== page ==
The way a book interior is designed has a part in whether the book will sell or not. A customer will not read–or buy–a book that is designed in a way that is difficult to read. If the type in your book is too small, or the spaces between the lines are too narrow, many prospective customers will move on to another book. Your goal with book design is to create an interior that is inviting, pleasing, and easy to read. This involves good use of fonts, word spacing, leading, line length, and alignment. Here are some techniques that professional typesetters use.
Go to bookstores and peruse books in your category of interest. Take notes on the ones you find attractive, easy to read, and that appeal to you. Make sure it is appropriate for both the reader and the book. After all, fonts (like people) have personalities, and different designs will appeal to people of different ages. For example, if your readers are either very young or senior citizens, then choose a simple, well-designed font in a large size so the font can be read without strain.
Good choices for body copy are Garamond, Caslon, Goudy, Stone Print, New Century Schoolbook, and Janson Text 55 Roman. For your chapter heads and subtitles, choose a bold font with the right personality for your piece. Some common bold fonts are Helvetica Bold, Gill Sans Bold, Eras Bold, Univers Black, and Franklin Gothic Demi. Don’t use all caps for your heads, subheads or table of contents, because this style is difficult to read.
Leading is the space between lines of type. Leading is measured in point increments and specified in conjunction with the point size of the font. For example, 10/12 (read 10 on 12) is 10-point type with 12 point leading. In most cases, the leading of body copy should be about 120% of the point size of the text. (For example 10/12 or 12/14.4.)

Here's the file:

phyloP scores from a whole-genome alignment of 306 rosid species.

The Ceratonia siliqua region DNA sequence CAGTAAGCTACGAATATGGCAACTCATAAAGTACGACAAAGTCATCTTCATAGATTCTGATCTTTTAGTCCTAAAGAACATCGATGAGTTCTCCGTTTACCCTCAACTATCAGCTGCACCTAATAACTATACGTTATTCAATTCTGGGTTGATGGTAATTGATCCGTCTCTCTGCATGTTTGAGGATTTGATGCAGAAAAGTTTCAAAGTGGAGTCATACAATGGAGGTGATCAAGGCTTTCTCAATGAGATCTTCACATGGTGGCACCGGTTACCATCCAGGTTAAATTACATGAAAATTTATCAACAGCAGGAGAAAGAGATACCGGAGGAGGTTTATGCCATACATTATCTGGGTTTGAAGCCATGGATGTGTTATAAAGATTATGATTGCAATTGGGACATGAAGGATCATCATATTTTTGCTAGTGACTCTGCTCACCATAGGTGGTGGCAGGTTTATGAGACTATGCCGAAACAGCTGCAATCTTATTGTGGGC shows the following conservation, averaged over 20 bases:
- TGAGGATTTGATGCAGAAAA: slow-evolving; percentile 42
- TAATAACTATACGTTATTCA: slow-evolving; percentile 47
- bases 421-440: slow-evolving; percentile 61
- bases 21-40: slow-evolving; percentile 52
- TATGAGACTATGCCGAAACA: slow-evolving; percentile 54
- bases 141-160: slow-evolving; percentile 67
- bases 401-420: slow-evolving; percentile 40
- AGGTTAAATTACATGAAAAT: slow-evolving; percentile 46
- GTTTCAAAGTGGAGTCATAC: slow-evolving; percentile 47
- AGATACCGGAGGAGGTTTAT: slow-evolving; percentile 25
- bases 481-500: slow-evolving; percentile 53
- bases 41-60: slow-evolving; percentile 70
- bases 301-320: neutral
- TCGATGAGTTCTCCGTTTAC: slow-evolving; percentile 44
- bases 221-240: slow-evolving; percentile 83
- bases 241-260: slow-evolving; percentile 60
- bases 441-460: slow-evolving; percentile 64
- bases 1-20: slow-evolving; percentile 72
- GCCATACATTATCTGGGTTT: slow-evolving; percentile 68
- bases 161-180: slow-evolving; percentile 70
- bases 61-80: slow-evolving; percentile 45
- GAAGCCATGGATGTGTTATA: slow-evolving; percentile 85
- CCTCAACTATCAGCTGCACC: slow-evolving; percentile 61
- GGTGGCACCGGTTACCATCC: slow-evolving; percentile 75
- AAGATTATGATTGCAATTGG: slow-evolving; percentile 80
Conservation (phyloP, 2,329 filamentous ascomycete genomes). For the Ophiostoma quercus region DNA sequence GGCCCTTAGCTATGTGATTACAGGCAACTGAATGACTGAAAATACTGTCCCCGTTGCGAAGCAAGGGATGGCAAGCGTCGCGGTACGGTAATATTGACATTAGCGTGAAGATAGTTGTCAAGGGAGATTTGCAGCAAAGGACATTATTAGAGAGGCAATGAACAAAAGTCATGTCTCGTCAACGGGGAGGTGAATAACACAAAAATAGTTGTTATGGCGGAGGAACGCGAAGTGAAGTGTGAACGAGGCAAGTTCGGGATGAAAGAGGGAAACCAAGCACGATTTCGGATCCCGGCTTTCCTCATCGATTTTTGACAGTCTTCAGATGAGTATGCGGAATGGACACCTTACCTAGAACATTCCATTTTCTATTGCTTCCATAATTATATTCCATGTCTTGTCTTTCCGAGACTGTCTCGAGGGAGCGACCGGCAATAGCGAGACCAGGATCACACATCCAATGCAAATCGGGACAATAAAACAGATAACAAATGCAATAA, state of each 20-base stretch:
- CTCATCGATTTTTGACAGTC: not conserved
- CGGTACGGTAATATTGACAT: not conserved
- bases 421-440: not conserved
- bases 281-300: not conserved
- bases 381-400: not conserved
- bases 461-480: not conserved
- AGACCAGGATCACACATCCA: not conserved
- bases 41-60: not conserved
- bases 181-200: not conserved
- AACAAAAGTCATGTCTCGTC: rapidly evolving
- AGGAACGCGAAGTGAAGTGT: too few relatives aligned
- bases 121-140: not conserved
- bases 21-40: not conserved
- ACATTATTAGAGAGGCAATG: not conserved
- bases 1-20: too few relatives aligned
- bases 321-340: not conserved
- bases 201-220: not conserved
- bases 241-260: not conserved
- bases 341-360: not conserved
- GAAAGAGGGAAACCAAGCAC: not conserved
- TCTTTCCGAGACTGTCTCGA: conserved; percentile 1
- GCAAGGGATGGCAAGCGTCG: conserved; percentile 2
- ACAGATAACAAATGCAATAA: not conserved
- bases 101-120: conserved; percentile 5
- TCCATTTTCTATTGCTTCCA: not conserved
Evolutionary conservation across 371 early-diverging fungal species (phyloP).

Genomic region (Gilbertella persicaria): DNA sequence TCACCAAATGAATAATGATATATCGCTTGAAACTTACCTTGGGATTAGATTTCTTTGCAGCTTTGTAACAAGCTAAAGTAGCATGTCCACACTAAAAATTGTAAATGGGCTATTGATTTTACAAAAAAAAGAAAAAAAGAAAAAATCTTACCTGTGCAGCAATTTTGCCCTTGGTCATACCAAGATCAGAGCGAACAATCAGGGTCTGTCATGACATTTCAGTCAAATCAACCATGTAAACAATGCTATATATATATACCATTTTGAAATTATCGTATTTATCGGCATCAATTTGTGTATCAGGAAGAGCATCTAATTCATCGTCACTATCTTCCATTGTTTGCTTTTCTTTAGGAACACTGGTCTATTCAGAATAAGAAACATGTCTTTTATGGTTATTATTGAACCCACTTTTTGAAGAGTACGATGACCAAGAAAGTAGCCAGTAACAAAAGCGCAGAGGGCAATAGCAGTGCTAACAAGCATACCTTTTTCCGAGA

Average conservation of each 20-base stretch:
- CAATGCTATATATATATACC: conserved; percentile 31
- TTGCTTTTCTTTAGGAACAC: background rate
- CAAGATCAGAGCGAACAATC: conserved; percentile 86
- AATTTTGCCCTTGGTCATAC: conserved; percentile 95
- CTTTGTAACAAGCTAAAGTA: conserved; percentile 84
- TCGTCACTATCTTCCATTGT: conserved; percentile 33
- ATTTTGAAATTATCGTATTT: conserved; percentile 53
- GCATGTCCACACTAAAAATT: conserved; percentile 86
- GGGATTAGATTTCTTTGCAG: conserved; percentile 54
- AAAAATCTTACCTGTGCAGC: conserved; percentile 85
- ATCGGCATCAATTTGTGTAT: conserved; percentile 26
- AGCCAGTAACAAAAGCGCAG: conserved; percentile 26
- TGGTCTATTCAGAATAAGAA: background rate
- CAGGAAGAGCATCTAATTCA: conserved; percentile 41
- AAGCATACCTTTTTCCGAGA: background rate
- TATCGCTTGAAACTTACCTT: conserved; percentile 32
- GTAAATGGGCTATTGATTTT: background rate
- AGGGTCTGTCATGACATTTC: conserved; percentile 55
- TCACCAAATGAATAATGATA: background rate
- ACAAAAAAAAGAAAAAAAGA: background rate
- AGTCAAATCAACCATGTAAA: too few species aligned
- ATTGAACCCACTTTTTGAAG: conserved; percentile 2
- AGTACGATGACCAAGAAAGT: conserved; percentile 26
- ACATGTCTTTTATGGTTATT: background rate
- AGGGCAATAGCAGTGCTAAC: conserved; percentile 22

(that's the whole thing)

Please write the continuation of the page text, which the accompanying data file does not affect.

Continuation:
Also make sure you set your leading in proportion to the line length of your text. In general, short lines of type require little or no extra leading but you should increase the leading as you increase the length of the line.
Using full-justified type makes a page look full and creates a tighter, more formal appearance than type that is not full justified. Most books are set with full-justified copy, because the reader’s eye can move more quickly across copy that has a consistent column width.
Length of Line (Column Width)
Reading many long lines of type causes fatigue. And lines that are too short break up words or phrases that are generally read as a unit. The length of line depends on the size of the type. A good rule of thumb is to set a line about 65 characters long. Set your column width to allow for at least a 1″ to 1.25″ gutter, and .5″ border for top, bottom, and outside edges.
Copyright 2006 Karen Saunders
Karen Saunders, the author of “Turn Eye Appeal into Buy Appeal: How to easily transform your marketing pieces into dazzling, persuasive sales tools!” Hundreds of business owners have used her simple do-it-yourself design system to create stunning marketing materials that really SELL their products and services! FREE audio classes, articles and an eCourse on book design and marketing tips are available at http://www.macgraphics.net.